if (abortIfBlank === false || response != "") {
          data.room = response;updateMainPanel(true);updateLeft();

Well, see, that’s not the only form that the response text takes. As earlier stated, sometimes it’s a simple property assignment, other times it’s a function call, and most often it’s both. And the function calls aren’t always the same, either. There are, at present count, 5 different function calls that can possibly be returned, some of which will have unwanted effects if called at the wrong time {e.g. kick(‘Dave’)}, so simply calling all five possible functions with each response is clearly not desired. :slight_smile:

Since the question is asked with the overall goal of increasing performance, I don’t see any gains from introducing more code to separate the response text into two different forms if the resulting code may actually be less efficient than what I’m using now.

I guess what I’m asking is if there is a replacement for eval(“updateLeft()”), because that’s the piece of the puzzle that I’m missing.

Ahh… Ok. Then the way what i am suggesting is not for you i guess until the functions to be called in all cases are not the same. I know it is worth to know the alternatives of eval() method, but to be sure and safe, these days I use jQuery AJAX (for both GET/POST) which makes me easier to handle such things by calling callback functions which might be helpful in your case too.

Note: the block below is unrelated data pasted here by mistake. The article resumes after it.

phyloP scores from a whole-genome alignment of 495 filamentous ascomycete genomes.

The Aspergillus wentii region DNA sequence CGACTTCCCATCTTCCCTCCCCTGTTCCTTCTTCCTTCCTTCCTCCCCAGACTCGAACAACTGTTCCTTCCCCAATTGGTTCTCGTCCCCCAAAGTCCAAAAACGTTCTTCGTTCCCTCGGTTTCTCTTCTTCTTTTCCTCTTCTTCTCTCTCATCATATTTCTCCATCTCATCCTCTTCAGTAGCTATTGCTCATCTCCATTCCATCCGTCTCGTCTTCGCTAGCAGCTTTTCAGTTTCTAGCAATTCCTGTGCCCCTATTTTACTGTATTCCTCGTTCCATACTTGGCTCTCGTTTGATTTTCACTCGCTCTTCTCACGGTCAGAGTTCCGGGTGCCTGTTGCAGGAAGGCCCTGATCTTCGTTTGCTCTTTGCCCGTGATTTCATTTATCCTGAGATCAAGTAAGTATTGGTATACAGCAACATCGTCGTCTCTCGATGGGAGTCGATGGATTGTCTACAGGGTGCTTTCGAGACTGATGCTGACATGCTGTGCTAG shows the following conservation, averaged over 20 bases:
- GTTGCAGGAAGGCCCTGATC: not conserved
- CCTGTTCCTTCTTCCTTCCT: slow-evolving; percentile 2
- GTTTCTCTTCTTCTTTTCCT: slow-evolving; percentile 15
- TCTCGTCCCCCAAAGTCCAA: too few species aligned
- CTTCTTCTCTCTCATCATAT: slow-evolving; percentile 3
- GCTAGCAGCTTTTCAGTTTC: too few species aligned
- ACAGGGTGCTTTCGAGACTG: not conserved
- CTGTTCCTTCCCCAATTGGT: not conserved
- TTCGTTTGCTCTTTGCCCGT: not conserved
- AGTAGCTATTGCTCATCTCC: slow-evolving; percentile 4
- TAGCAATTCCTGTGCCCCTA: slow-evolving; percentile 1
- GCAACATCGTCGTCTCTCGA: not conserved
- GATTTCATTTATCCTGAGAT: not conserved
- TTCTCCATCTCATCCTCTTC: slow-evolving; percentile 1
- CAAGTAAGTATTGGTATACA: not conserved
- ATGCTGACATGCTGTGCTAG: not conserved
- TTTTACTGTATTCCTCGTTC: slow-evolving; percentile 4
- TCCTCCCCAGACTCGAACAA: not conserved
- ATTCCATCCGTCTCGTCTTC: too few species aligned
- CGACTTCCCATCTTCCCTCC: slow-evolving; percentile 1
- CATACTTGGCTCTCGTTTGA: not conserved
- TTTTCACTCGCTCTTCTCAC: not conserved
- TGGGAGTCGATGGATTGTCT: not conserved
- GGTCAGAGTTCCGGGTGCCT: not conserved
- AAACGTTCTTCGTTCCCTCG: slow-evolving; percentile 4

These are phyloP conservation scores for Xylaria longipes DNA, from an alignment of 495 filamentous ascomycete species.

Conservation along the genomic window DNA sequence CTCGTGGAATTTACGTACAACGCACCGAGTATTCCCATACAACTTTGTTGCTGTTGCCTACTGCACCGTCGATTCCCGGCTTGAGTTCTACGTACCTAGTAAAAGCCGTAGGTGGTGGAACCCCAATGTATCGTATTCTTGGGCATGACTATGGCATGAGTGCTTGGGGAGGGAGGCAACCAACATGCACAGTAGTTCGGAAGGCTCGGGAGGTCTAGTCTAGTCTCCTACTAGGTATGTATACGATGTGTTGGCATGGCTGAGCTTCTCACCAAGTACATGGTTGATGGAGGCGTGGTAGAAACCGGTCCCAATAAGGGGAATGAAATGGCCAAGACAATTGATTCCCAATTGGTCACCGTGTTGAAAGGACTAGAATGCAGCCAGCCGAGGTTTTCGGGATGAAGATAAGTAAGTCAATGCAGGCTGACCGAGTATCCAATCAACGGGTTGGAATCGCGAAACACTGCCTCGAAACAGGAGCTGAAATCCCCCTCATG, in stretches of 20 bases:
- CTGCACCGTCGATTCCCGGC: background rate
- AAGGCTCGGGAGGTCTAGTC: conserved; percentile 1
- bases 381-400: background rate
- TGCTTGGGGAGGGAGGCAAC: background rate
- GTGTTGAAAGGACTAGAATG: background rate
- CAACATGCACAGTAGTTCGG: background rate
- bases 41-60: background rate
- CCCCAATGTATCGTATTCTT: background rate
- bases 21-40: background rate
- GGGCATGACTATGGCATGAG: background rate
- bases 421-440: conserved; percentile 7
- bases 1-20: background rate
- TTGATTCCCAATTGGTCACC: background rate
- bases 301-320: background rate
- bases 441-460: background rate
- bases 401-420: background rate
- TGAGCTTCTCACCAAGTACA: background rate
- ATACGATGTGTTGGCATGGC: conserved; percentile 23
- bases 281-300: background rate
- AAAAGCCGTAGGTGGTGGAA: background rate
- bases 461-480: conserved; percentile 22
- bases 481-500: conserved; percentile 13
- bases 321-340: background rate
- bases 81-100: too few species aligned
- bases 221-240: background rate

A way around is to do this:

var scr = document.createElement('script');
scr.type = 'text/javascript';

That’ll put whatever “response” is into a <script> tag. When it is appended to the document, the browser runs it.

In a way, it can be seen as a hack, because it’s doing pretty much the same as eval - the browser is blindly parsing some javascript for you, just like eval does. So it’s arguable whether it’s an improvement.